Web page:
There's something really interesting about performing a show for young audiences inside a high school. Standing around the girls bathroom while Catholic teens with truckers' vocabulary and skirts so short a stripper might ask you where you got it gossip and bitch, well, I couldn't help but feel the slightest bit uncool... it might have had something to do with the pantaloons and pigtails.
The show itself was a blast to do. People in attendance usually took a little bit of time to warm up to us (especially if we happened to be performing at 8:30 a.m.), but that was mostly because they didn't know what to expect. It's Shakespeare right? Then why is there a guy in a beard running around in a dress with his boobs drooping all the way down to his knees? I giggle as I picture the visual in my head. Hee.
After most performances, we would have a brief talk-back with the kids. Questions would range from "How did you come up with the concept for the show?" to "Did you get any tongue with that kiss?"
But since a lot of these kids were drama students, almost every single time we were asked: "Where did you go to school for acting?"
You could see it on their eager faces: "I want to go there too so I can do what you just did." And that, I found quite dangerous.
Though I was happy to tell them I went to the University of Ottawa, I wish I could have told them what I recently found so eloquently presented on The Mission Paradox blog on The miseducation of the artist:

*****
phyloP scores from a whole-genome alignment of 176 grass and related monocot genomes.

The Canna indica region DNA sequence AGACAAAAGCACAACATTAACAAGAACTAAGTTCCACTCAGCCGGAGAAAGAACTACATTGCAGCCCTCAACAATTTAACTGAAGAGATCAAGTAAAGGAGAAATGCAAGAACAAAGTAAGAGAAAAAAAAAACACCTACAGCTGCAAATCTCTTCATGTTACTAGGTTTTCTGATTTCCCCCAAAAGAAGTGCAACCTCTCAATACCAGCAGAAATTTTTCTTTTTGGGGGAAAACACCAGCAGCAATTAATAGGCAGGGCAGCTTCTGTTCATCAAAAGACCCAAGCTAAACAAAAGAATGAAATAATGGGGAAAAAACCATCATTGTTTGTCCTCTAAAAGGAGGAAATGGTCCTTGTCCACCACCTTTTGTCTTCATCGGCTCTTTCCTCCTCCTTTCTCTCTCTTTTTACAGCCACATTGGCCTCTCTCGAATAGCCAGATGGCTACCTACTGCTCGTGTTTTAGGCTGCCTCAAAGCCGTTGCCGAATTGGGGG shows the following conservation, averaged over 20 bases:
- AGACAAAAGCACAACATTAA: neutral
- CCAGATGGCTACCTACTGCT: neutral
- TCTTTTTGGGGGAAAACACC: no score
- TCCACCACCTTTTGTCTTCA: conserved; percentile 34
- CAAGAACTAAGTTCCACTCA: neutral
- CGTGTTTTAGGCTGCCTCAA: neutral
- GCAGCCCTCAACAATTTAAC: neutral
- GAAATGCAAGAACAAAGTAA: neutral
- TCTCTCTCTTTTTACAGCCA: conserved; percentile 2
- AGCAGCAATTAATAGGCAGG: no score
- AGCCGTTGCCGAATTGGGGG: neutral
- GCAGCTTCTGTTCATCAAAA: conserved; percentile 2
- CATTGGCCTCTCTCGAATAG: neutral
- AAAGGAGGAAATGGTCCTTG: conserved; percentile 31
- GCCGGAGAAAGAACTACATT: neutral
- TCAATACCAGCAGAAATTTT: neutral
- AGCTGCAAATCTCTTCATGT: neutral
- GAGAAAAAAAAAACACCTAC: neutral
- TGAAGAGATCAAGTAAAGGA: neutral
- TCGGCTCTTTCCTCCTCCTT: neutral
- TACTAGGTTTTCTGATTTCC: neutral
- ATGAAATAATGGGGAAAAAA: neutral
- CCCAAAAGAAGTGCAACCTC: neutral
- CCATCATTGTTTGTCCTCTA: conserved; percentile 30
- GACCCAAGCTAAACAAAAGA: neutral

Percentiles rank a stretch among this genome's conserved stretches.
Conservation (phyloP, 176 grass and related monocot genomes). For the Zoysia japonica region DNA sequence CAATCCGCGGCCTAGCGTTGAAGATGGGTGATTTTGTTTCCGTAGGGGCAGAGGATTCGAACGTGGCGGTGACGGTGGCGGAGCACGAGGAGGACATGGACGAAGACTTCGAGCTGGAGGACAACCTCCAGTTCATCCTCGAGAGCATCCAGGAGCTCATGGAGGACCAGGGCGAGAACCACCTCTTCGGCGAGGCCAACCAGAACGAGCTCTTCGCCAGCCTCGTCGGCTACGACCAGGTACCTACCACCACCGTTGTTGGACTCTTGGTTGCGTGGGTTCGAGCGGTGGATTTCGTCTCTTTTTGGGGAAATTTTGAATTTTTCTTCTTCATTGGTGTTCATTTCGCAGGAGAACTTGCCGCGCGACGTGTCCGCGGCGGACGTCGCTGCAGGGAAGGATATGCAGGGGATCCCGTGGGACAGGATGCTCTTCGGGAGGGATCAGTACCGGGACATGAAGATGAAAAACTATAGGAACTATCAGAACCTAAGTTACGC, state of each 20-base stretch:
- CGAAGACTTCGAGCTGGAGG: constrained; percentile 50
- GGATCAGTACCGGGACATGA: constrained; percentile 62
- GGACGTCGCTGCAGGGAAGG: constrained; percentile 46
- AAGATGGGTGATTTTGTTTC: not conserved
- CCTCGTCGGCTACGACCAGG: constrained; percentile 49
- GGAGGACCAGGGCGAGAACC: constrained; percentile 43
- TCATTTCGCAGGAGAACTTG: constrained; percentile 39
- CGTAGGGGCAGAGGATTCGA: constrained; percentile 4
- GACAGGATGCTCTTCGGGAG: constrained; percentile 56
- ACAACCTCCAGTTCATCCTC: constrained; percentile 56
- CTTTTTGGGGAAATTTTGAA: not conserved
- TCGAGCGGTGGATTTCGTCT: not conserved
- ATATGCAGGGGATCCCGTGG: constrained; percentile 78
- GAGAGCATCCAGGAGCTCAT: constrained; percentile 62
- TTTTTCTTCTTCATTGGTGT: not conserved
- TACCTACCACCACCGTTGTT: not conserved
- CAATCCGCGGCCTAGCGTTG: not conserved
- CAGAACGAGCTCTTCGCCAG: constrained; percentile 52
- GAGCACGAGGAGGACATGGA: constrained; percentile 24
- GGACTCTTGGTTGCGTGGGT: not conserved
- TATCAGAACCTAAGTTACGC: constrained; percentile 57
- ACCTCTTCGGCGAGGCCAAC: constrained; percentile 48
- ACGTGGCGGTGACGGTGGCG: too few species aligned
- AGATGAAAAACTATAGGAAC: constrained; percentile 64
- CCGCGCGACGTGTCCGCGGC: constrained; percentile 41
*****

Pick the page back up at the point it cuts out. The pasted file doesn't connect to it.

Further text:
School doesn't teach anybody to be an artist. They teach skills. What separates (you) from the pack is (your) willingness to mix (your) considerable skill with the art/love/generosity that lies within. It takes a lot of courage to do that. When (you) or any passionate artist is really trying to connect with people, they open themselves up for ridicule. They risk being laughed at. They risk having their ideas challenged. In many ways it's easier to be that second violinist. It's easier to just blend in and do your part. Sure, the wage sucks, but that's the price you pay for being invisible.
I recommend everyone reads the full post by clicking the link above.
I truly believe it does not matter where you go to school if you want to make art. It's about what you do when you are there - the people you meet, the activities you participate in - and knowing that your learning experience does not end when your official education does. You can gain skills anywhere, but what's really going to help you succeed is your passion, your drive, your dedication, and your love of what you do. And you have to love it, every part of it,
even especially the rejections because they are only going to make you stronger.
It would have been easy for me to stop auditioning for the Fools after not getting cast the first time, but I kept at it. Maybe 5 or 6 auditions later, after wearing them down enough that they probably went "Well, she keeps coming back even though we made her dance on roller skates to Single Ladies while reciting verse with a mouth-guard on her teeth... maybe we should put her in a show," I FINALLY got to wear yellow tights. It's about persistence. And love.
That's what's going to help you stand out.
And that's what I wish I could have told those kids.